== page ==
Solving Fresno’s HUD headache is pitting City Hall against itself

Fixing years of mismanaging Federal funds is creating new headaches as Fresno’s City Council wants to nix the consultants tasked with charting a new path.

HUD money is supposed to be a good thing for cities like Fresno.

Instead, HUD money is making City Hall turn on itself.


That seems the logical conclusion to reach after what happened at the July 25 Council meeting.

In a nutshell, the Brand Administration asked the Council to extend for another year the contracts with two consulting firms helping staff handle the red tape involved in the spending of certain pools of money from the federal Department of Housing and Urban Development.

The money we’re talking about comes from Community Development Block Grants (CDBG), Emergency Solutions Grants (ESG), HOME Partnership Program (HOME) and Housing Opportunities for People with AIDS (HOPWA).

All of the money is designed to help the most vulnerable neighborhoods and residents. According to a staff report, Fresno’s most recent annual allocation of these funds totals about $11 million. To say that community activists take a keen interest in how these funds are spent is an understatement.

The two consulting firms in question are Usona Development LLC and Michael Baker International. The council last year approved one-year deals with both firms for the 2018-2019 fiscal year. The deals included four one-year extensions if both sides agreed to remain allies.

The Usona deal is for $304,510 per year for all five years. The Michael Baker deal is for $113,000 per year for all five years. Each firm is giving help to officials in Fresno’s Planning and Development Department. Spending HUD money is easy. Staying abreast of HUD rules is hard. Without going into the unfortunate details again, it’s enough to note that Fresno City Hall has had challenges with HUD regulatory compliance. Staff instability has been a problem, as well. I don’t know if failure in this regard can jeopardize funding. I do know failure can jeopardize City Hall’s decision-making independence.

The July 25 staff report to council says of the mission of Usona and Michael Baker: “The experienced consultant teams provide the City the expertise in the comprehensive program administration and implementation, development, and coordination of programmatic plans and performance reports.”

The new 2019-2020 fiscal year began July 1. The Administration on July 25 asked the council to keep Usona and Michael Baker on board for another year. On the surface, it seemed like a routine matter. After all, the Council last year had endorsed the idea when it approved the four one-year extensions.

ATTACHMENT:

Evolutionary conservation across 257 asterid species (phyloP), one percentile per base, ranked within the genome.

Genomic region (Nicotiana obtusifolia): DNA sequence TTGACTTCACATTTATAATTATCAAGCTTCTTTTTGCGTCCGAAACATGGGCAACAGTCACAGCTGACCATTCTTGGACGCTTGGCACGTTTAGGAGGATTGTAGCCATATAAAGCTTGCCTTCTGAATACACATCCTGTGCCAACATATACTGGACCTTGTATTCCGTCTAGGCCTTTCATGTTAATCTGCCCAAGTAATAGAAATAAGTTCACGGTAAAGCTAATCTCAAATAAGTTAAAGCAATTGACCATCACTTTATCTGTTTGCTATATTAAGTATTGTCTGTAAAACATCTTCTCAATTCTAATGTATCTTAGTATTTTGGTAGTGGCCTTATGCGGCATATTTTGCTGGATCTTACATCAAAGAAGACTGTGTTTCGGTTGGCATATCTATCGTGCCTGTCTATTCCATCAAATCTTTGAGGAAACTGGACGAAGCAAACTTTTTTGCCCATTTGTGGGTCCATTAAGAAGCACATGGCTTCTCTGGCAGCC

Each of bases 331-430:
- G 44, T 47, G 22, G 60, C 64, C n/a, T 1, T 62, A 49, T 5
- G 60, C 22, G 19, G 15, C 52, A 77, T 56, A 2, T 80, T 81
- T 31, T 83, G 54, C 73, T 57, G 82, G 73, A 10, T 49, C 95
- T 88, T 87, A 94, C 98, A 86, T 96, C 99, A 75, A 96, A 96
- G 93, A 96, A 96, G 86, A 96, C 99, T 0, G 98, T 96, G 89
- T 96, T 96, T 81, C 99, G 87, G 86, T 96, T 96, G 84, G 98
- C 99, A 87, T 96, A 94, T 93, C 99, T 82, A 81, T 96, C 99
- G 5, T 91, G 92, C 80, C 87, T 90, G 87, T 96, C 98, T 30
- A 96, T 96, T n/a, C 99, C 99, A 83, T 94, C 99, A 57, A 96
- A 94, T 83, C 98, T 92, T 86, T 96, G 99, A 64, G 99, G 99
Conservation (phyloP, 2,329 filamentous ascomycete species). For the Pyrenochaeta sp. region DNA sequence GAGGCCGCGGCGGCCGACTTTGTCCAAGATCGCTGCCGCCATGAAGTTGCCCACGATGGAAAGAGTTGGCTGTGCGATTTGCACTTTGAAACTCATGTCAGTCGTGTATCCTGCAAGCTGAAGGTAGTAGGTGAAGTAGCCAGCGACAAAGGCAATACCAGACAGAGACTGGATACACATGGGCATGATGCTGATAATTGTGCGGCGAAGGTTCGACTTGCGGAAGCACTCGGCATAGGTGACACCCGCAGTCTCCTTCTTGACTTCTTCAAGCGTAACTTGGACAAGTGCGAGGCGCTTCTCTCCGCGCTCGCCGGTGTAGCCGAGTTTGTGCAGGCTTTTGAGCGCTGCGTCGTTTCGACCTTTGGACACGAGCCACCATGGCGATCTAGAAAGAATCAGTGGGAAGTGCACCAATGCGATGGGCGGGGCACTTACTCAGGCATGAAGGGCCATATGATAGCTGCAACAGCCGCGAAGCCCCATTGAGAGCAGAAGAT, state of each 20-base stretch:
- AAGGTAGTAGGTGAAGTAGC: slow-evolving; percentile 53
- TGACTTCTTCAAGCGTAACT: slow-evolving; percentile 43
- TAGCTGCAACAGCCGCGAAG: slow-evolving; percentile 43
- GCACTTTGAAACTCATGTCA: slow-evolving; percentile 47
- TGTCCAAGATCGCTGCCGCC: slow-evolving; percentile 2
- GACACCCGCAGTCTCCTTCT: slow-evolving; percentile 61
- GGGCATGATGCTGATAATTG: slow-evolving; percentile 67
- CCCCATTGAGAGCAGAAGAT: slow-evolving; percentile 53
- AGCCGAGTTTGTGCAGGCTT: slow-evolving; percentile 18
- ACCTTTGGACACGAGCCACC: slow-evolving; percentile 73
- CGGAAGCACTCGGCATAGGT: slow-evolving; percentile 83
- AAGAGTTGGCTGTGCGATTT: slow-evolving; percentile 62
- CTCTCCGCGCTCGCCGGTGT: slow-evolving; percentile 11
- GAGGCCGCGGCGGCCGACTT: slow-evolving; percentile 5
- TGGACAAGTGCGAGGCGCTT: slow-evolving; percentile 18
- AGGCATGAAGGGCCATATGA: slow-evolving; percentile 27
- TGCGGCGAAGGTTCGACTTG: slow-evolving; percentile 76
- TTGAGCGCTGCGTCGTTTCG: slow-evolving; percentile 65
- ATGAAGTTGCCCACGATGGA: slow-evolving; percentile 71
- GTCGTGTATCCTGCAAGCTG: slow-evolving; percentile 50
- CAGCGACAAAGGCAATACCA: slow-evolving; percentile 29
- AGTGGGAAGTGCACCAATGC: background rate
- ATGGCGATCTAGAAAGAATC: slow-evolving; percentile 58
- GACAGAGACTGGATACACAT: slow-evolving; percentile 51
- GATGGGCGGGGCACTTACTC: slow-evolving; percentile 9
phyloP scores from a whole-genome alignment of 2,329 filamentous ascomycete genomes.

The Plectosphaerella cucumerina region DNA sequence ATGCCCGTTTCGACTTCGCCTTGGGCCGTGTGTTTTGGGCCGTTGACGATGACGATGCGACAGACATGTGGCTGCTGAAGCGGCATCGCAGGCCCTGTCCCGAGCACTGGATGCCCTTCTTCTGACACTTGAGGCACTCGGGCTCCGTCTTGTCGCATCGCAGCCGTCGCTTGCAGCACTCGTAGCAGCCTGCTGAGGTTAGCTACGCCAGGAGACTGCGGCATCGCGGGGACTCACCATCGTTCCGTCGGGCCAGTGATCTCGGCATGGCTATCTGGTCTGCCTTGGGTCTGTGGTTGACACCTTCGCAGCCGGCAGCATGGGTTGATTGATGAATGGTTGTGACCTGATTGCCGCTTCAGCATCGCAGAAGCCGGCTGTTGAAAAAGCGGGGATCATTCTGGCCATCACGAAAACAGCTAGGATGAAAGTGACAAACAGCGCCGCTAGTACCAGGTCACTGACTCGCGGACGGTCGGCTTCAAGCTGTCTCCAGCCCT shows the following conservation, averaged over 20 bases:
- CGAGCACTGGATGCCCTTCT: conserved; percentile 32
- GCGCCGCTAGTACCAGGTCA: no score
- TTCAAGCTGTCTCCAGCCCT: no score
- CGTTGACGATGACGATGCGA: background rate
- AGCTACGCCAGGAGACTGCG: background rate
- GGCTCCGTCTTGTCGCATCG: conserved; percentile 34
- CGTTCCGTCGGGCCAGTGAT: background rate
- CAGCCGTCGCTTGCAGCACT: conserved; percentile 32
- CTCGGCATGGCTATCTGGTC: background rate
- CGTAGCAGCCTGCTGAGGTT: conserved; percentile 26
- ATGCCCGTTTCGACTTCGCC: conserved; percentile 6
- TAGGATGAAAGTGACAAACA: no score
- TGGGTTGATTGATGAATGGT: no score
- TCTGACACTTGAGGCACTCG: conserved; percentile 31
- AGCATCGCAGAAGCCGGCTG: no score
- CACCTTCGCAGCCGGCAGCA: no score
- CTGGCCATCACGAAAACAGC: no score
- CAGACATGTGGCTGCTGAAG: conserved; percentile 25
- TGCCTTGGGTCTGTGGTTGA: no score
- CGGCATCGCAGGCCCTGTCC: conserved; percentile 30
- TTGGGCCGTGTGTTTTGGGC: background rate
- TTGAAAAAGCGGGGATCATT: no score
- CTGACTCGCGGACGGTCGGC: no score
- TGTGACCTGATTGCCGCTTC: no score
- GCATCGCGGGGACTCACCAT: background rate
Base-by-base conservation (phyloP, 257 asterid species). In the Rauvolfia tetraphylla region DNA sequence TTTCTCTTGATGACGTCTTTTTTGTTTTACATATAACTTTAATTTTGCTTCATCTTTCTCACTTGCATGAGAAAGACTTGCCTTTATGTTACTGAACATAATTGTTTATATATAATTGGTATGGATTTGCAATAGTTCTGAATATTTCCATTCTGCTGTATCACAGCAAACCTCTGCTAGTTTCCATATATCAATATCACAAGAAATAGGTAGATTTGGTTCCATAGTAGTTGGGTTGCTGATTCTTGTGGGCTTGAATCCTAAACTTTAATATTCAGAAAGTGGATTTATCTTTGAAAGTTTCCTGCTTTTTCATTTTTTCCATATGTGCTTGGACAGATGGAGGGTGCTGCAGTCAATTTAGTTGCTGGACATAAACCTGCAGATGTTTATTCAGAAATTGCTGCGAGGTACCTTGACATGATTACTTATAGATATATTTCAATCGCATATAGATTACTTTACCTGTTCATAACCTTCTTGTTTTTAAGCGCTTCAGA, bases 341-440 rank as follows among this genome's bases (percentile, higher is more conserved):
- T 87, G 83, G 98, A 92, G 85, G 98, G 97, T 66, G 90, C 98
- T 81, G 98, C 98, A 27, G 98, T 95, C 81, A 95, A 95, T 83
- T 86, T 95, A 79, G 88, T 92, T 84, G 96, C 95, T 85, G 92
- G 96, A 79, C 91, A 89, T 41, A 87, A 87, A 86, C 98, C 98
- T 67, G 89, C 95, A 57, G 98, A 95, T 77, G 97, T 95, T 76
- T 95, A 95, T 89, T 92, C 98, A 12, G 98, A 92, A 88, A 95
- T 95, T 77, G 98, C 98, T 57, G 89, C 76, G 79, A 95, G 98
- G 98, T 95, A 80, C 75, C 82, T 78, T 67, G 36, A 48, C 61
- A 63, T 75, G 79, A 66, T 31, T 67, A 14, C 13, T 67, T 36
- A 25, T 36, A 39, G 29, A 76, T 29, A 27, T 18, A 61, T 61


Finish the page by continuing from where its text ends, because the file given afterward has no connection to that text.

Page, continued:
But this year’s Council is a much different legislative body. And the Administration ran into a buzz saw.

When all was said and done, the Council on a 5-1 vote had tabled the matter to the Aug. 15 meeting. Along the way, a Council majority had given the impression that displaying its dissatisfaction with consultants is more important to Fresno’s well being than in ensuring the continued compliance with spending rules for $11 million in annual HUD funds.

How the Council got there makes for a fascinating addition to the current tale of dysfunction between Fresno City Hall’s legislative and executive branches.

Jennifer Clark, director of the Planning and Development Department, began things on July 25 with a review of the Administration’s request. She said the consultants are worth the money.

Said Clark: “These consultants have provided additional resources to our team, have ensued that we have met our timeliness tests for the first time in a number of years, have identified additional state and federal regulations that the city was not complying with that they have now ensured that we now are complying with and are generally assisting us in meeting all of our federal regulations.”

Clark added: “On the ESG programs we have made really great progress and we feel that over the next fiscal year we will be able to recruit, hire and fill the position that will administer that and use Michael Baker to train and bring our staff up to speed to ensure that we were meeting all of the federal regulations. I do not anticipate the need for extending that contract beyond our current fiscal year of 2020.

“I also have been working very closely with the team to talk through what the next five-year cycle for a consolidated plan would look like. I know we’ve had conversations with the sub-committee on the need to evaluate what our priorities are and to evaluate what kind of skill sets we would have. So that if our priorities in the next consolidated plan are primarily rehabilitation we would need a certain kind of employee for that particular contract. If we were doing primarily public works and parks kinds of projects we would need a different kind of skill set for the next five years. So it’s really important that we think through that.

“It would be our anticipation that we would probably be coming back to the council a year from now with an extension of Usona for just one additional year. At this point what we’re looking at is a phase in to be fully staffed and fully self-sufficient within two years.”

I interpreted Clark’s opening statement thus: Give us another year on both contracts and our in-house expertise on these HUD rules will be much improved.

Several council members weren’t pleased with what they’d heard.

Council Member Esmeralda Soria said she’s constantly being told by the Administration that the hiring or retention of consultants is only temporary, that staff “capacity” is being built, that the cutting of the cord to outside experts is just around the corner.

“I just haven’t seen it,” Soria said. “I continue to hear the same thing every single time we’re looking at these consulting contracts. So, I’m not going to be able to support it….I’m frustrated with the process. At the end of the day what we haven’t done is build the capacity that we need and attract the experts and the folks that know how to do this work here.”